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Review: THE BAG MAN

David Grovic’s The Bag Man (previously entitled Motel), in theaters Friday, is a low-rent-but-nonetheless-wicked little noir film that just barely stays ahead of turgid. This is a film that clearly took a lot of visual clues from David Lynch, and while its story does have a few distracting asides (I could have done wholly without the extended attempted group rape of the only female in the cast), the central mystery is still intriguing (it’s rare that I can’t guess what’s going to happen at the end), and it concludes nicely and leaves the viewer having experienced a satisfying-enough waltz through some pretty dank material.

John Cusack is once again playing an efficient killing machine who has been hired by the Robert Evans-looking Robert De Niro to pick up a mysterious satchel and deliver it to a rundown motel in the middle of nowhere in Louisiana. The only rule: under no circumstances is anyone to look at what’s inside the bag. I would never reveal what’s in it, but I will say that, unlike in Pulp Fiction, you do eventually get to see what everyone’s going after.

The Bag Man (2014) John Cusack

Oh, and there are plenty of people are after the bag. This rundown, out-of-the-way motel just happens to be playing host to an entire rogues gallery of bizarre Lynchian characters. There’s the leggy Israeli prostitute dressed a lot like Wonder Woman (Rebecca De Costa). There’s the angry dwarf bully named Guano (Martin Klebba). There’s the gangsta with the bejeweled eyepatch named Lizard (Kirk “Sticky Fingaz” Jones). There’s the ultra-creepy motel owner (Crispin Glover, clearly evoking Anthony Perkins). And there is a team of corrupt local law officers lead by Dominic Purcell. Each one is variously trying to get their hands on this mysterious suitcase at some point, knowing only that it must be valuable.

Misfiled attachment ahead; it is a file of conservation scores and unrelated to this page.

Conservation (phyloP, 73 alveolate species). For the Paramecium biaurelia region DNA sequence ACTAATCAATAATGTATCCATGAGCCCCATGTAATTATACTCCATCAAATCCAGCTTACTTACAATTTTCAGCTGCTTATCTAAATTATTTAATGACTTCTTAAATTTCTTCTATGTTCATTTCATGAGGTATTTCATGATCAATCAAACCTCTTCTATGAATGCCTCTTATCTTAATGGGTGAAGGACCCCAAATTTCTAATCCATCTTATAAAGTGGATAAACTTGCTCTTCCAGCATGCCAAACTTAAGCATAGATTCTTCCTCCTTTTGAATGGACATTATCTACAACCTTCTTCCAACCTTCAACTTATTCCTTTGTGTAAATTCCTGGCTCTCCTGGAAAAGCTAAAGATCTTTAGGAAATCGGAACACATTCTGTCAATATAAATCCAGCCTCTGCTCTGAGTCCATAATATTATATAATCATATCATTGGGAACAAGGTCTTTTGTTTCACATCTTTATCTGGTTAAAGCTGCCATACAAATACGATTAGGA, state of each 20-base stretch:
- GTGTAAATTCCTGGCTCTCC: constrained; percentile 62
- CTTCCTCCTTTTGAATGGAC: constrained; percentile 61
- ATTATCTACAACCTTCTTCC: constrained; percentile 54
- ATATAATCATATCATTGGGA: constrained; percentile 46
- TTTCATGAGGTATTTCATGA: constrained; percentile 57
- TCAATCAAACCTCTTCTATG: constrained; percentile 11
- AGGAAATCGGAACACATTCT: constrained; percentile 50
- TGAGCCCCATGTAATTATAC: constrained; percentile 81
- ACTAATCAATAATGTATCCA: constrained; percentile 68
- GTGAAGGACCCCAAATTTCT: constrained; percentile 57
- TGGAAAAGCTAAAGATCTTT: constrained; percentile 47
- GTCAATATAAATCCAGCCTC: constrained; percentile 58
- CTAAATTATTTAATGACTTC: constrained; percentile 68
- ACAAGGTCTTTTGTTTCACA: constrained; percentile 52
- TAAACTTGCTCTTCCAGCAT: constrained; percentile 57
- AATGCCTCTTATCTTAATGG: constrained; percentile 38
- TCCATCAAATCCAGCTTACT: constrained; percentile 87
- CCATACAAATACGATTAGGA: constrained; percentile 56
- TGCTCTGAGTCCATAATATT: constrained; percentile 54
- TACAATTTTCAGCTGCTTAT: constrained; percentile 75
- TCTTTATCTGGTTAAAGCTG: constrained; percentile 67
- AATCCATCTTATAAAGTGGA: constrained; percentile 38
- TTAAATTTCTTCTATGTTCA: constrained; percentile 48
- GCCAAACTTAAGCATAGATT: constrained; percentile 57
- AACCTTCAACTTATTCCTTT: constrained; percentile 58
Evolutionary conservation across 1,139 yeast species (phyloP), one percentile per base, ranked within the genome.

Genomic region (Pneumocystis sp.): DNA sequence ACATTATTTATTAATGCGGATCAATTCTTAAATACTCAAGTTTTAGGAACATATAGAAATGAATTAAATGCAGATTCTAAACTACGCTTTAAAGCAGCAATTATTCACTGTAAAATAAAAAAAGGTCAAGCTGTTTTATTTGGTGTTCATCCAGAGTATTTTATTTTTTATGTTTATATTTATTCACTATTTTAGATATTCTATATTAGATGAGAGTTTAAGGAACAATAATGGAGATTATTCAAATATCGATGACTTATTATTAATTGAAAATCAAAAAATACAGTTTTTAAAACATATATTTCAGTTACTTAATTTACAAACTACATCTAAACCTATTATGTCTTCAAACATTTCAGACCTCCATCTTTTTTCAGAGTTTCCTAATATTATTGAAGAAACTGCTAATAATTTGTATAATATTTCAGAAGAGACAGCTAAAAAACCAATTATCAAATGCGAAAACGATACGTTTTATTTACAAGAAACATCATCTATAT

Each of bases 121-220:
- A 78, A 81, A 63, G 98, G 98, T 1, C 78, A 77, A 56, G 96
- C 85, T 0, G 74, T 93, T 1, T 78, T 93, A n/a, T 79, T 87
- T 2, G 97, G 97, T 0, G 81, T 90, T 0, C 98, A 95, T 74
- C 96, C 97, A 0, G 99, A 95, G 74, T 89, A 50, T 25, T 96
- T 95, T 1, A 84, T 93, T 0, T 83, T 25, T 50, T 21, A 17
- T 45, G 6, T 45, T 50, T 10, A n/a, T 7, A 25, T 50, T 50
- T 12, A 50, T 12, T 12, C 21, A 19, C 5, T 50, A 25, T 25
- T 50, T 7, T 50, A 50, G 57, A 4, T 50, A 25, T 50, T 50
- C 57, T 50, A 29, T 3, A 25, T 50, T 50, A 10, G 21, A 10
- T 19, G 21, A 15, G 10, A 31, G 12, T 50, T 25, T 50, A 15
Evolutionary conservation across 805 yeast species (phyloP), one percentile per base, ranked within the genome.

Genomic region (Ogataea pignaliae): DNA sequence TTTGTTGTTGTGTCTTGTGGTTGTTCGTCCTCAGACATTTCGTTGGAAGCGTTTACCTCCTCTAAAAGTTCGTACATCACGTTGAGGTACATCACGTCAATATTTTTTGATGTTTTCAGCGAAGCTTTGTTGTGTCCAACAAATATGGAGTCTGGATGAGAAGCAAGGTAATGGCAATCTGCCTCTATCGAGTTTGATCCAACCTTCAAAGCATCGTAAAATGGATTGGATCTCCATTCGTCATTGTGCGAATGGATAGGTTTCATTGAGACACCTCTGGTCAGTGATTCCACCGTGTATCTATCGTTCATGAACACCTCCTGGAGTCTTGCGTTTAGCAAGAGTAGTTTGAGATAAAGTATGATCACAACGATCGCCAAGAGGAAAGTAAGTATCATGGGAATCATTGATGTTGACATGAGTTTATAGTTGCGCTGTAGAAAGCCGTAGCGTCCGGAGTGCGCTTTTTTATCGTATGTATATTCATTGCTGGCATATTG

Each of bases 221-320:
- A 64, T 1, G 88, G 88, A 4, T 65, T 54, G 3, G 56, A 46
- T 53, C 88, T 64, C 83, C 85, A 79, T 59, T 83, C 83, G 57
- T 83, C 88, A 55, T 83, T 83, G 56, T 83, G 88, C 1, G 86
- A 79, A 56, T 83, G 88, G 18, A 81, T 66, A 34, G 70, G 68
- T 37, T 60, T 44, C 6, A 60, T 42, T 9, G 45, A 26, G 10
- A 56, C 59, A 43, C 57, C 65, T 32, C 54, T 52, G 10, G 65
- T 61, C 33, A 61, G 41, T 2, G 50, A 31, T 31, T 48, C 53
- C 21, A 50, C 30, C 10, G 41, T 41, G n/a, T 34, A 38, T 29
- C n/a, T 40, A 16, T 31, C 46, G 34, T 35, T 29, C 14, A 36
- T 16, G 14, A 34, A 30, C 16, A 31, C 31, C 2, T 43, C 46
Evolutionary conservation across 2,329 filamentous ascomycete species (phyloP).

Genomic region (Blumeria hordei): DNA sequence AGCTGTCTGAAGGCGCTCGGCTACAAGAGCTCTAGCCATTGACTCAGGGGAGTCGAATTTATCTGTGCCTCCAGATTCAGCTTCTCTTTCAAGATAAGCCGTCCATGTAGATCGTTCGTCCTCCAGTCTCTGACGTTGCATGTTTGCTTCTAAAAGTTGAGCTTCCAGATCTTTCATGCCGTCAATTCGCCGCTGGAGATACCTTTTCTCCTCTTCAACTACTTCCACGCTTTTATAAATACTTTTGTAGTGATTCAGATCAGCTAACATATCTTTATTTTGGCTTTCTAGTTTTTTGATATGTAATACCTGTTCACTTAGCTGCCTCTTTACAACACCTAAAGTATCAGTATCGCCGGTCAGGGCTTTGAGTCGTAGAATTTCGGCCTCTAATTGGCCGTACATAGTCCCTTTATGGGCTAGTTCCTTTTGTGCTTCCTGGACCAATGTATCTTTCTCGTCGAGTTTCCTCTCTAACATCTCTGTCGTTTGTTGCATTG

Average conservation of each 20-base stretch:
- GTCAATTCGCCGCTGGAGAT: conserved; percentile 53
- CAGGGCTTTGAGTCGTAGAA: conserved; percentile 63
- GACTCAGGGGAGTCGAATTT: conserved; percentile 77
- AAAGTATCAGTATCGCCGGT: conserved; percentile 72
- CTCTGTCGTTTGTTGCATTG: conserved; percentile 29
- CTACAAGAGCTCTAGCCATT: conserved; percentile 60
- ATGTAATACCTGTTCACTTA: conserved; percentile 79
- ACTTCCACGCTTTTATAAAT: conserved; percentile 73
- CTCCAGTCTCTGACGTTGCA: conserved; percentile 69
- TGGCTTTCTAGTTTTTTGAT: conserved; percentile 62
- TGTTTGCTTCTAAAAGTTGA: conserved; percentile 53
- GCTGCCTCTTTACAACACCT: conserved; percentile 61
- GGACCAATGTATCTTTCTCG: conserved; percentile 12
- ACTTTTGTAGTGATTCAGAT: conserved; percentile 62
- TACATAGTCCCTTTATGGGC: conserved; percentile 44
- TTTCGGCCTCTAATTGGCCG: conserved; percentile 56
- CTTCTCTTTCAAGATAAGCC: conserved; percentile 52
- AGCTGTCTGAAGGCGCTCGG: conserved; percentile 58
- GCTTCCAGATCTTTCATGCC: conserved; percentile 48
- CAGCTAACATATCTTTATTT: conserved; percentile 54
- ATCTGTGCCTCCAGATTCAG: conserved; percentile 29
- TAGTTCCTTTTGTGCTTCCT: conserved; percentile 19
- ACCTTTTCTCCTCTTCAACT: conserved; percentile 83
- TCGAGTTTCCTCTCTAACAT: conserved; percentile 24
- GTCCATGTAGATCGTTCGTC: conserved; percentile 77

The plot does meander, and much of the film smells mildly of padding – for many sections, The Bag Man feels like a short that was expanded to 100 minutes – but Cusack does his best to keep it all together. Here, he’s in manic criminal mode, playing a man who is frustrated that the people around him won’t believe his lies to cover up his illegal actions. Why won’t you just believe that my unseen ex-wife stabbed me in the hand, rather than being shot? The film, although on a shoestring, looks pretty good, presenting us with smoky, dumpy rooms, shockingly red lipstick, and dark fairy tale woods encroaching just nearby. But there is that attempted rape scene that will make just about everyone uncomfortable; I know that evil women and mild misogyny are a regular tropes of film noir going back decades, but do we have to constantly dot the genre with hookers whose main plot function is to be threatened with rape?

The Bag Man De Niro

Just when you think the melodrama has become too much, and the film will end on a predictable and perfunctory note, Robert De Niro shows up to save the movie. De Niro plays his role flippantly, but seems committed. He is the only character with some form of energy that skews away from manic, and that he is on screen for the film’s final 20 minutes enlivens the proceedings just enough to keep you smirking. Although De Niro’s more recent films have been spotty at best (Grudge Match was sad for everyone) he still has the oomph to pick up an entire movie. It may be odd that he’s giving his all in such a low-profile release, but that only proves he’s a professional.

I’ve seen a lot of low-budget crime movies in my day, and while The Bag Man does not necessarily transcend the genre, it at least has just enough artistic ambition to be interesting.

Rating: 2.5 Burritos
2.5 burritos

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